Thanks to everything from pop culture to college propaganda, when students arrive on campuses today they expect–with varying levels of inclination and trepidation–to have a really good time, filled with sex, booze and partying.
But this wasn’t always the case. During the colonial era, most students were relatively humble middle-class men studying to be ministers like their professors, and most colleges were, as one historian described it, a “veritable straitjacket of petty rules.” Essentially every detail of their lives was controlled, and there were substantial penalties for deviance.
So what changed? First came the arrival of the wealthy sons of elite families, who were less interested in learning and more interested in ratifying their families’ hoarding of wealth and power through a diploma. Predictably, they had a lower tolerance for submission. Then, in the 1800s, came the fraternities, which prided themselves on elitism and incubated a lifestyle revolving around recklessness and irresponsibility. By 1930, women made up about 40% of the national collegiate population. And so that lifestyle evolved again, with an emphasis on competition for sexual favors.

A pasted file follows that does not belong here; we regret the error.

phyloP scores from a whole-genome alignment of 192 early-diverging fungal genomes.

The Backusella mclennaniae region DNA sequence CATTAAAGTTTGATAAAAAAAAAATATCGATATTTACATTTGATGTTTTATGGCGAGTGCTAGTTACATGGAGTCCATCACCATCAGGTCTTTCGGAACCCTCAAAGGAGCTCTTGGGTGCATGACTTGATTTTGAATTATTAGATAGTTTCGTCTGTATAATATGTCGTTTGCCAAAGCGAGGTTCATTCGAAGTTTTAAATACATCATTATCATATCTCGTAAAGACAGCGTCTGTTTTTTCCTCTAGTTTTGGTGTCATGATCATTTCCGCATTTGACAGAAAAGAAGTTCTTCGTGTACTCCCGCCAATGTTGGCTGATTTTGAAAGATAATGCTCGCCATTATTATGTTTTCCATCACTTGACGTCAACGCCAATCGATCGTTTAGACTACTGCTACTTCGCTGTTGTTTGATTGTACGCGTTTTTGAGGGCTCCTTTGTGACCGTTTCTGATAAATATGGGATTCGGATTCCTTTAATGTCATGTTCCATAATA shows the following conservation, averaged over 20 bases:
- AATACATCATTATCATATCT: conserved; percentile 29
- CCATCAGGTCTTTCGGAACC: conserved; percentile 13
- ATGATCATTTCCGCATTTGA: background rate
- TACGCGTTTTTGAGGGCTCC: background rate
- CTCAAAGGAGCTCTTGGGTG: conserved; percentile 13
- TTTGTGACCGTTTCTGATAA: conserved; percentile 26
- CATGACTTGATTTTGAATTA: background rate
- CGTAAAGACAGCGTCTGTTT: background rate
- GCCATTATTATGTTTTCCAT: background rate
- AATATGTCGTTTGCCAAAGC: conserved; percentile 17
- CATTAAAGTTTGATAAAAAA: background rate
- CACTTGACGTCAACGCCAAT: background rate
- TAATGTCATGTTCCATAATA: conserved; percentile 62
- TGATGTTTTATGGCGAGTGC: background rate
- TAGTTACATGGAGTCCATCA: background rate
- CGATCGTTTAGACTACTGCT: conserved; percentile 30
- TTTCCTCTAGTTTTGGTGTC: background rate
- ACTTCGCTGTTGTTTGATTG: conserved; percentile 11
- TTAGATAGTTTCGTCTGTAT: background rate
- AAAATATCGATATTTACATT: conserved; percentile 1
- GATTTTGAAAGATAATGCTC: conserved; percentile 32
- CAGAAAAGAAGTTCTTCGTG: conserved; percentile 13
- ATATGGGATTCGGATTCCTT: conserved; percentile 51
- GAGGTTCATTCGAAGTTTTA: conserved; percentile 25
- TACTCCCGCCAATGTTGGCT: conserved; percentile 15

The modern frat boy was born. And rather quickly, his way of doing college became the way of doing college–a full four decades before Animal House.
This appears in the January 30, 2017 issue of TIME.
- The Fight to Save the Salmon
- Inside the World of Black Bitcoin, Where Crypto Is About Making More Than Just Money
- The 'Great Resignation' Is Finally Getting Companies to Take Burnout Seriously. Is It Enough?
- Suddenly, Everyone on TV Is Very Rich or Very Poor. What Happened?
- Colin Powell Reflects on His Mistakes in Unpublished TIME Interview
- Business Travel's Demise Could Have Far-Reaching Consequences
- If the U.S. Spends Big on Climate, the Rest of the World Might Follow